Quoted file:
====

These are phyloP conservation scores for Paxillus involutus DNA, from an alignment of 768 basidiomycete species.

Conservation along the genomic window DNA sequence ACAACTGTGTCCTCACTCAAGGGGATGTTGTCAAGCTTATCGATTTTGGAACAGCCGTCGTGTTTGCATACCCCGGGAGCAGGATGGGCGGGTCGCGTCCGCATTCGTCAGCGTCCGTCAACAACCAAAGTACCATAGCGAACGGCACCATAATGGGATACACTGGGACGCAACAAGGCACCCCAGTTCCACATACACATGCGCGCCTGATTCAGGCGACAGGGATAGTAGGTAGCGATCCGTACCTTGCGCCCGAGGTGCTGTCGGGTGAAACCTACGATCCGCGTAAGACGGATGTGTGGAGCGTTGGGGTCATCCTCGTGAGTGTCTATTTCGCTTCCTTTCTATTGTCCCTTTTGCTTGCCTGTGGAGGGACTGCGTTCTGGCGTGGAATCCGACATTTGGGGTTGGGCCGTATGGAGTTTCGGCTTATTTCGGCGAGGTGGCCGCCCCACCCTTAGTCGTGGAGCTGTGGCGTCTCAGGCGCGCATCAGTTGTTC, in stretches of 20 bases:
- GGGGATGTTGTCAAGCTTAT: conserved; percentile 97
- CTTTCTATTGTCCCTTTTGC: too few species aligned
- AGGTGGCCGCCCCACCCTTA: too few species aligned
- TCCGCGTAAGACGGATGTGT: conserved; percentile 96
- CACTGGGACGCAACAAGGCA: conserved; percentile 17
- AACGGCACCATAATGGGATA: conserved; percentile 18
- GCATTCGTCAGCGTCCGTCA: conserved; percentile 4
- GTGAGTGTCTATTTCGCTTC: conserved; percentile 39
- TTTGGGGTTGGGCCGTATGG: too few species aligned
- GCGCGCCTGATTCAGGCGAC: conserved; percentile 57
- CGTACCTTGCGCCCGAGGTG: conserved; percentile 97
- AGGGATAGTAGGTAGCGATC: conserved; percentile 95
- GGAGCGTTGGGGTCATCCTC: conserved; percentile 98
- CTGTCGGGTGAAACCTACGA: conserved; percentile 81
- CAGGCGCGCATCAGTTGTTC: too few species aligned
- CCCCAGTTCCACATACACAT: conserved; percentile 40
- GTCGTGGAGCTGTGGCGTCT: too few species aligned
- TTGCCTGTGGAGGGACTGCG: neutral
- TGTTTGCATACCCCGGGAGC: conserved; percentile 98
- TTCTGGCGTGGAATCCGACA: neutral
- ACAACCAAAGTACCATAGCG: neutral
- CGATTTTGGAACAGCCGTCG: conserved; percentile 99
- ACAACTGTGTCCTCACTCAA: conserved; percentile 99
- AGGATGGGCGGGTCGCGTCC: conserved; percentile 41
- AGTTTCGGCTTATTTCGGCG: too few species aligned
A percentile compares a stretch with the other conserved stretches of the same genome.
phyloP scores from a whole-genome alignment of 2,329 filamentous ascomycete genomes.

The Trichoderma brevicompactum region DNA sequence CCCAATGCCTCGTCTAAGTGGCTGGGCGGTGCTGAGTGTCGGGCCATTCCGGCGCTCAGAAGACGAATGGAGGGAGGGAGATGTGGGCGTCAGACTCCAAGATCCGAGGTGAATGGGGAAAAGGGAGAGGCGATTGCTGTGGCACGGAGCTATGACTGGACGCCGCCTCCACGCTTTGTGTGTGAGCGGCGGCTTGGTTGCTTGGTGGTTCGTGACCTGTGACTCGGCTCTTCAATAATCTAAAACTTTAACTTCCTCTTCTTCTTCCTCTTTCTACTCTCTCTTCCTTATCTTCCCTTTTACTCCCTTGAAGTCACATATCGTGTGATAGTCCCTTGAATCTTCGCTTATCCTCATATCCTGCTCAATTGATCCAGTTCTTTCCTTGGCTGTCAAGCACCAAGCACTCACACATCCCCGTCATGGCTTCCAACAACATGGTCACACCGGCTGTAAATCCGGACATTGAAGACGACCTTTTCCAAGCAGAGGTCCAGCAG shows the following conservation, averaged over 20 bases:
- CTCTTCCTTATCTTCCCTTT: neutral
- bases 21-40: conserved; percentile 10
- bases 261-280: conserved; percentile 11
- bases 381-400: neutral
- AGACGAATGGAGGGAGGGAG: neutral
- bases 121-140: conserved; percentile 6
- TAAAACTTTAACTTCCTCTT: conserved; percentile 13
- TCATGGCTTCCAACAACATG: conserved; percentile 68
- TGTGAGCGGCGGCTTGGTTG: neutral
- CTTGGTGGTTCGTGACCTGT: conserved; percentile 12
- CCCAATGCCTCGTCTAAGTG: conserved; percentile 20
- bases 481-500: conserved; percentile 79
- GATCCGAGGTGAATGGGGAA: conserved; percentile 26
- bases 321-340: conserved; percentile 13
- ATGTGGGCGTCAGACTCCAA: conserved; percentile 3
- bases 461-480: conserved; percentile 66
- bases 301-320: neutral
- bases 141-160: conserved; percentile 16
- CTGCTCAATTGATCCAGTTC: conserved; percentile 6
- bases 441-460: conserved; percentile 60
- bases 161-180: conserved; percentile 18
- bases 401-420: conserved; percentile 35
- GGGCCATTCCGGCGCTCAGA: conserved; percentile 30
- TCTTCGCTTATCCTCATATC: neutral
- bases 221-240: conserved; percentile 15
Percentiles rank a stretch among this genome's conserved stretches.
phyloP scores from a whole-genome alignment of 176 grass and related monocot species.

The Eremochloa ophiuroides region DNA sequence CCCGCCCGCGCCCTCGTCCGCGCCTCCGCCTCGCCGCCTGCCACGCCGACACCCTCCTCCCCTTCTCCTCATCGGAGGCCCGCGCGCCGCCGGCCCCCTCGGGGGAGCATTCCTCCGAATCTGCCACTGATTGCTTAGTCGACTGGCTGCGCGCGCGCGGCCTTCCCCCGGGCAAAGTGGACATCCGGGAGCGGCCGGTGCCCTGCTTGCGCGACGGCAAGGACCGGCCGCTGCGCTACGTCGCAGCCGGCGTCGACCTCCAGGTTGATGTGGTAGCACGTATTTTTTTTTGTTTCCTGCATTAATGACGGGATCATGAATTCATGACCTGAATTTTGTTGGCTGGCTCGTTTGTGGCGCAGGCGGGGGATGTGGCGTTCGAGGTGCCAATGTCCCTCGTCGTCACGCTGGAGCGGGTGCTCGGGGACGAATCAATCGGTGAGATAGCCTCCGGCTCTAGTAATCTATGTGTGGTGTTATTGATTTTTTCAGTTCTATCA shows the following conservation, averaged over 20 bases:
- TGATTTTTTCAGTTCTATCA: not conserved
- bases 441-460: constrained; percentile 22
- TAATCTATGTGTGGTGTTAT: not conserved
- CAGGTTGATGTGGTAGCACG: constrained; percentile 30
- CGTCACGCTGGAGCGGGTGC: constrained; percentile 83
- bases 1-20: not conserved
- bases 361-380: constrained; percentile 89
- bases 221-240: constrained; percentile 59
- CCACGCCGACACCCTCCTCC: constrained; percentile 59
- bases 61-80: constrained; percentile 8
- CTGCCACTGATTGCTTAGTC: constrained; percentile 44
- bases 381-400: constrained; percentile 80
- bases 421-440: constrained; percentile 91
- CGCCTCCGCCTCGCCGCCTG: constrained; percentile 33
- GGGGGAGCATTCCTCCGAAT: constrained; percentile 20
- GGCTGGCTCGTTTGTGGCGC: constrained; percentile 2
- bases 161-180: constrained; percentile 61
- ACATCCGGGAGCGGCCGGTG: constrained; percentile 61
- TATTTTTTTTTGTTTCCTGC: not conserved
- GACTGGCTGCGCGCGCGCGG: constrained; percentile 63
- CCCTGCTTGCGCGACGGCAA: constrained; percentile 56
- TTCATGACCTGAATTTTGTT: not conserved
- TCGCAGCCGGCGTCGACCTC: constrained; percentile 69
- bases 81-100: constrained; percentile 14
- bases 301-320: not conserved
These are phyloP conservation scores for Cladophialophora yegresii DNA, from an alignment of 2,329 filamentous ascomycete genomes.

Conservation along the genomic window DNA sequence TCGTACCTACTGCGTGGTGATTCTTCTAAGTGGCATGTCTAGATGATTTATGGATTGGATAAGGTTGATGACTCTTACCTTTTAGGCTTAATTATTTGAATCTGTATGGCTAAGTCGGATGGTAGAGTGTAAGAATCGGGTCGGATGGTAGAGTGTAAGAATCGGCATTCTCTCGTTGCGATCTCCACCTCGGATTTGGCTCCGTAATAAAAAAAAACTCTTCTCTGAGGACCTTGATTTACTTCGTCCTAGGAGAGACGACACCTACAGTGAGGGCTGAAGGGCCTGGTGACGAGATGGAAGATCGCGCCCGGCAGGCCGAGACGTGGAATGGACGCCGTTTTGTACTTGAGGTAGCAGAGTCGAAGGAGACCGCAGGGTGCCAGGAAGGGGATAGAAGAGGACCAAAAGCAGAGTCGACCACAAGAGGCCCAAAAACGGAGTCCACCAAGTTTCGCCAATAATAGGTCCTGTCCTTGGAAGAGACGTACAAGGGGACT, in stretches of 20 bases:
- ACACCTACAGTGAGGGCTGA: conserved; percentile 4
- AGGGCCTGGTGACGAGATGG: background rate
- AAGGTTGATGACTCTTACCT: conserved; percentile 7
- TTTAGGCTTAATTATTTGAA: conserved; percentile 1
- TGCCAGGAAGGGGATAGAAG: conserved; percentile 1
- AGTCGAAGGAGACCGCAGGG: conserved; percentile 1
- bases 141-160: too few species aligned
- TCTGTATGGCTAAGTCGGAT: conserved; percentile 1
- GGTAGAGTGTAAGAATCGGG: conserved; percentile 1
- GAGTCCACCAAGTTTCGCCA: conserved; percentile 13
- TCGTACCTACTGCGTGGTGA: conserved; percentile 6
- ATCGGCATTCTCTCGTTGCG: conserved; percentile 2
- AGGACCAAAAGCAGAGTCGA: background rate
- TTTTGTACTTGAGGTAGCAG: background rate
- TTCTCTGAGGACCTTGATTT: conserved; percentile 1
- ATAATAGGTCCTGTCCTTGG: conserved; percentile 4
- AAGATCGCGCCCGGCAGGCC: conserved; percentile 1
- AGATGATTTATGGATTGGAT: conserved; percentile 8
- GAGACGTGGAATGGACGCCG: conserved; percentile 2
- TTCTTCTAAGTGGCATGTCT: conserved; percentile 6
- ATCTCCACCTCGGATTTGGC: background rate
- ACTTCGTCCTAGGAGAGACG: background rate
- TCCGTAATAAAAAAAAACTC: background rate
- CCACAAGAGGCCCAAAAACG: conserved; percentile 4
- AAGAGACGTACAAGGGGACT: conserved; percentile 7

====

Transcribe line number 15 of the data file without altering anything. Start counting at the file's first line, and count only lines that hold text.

- GGAGCGTTGGGGTCATCCTC: conserved; percentile 98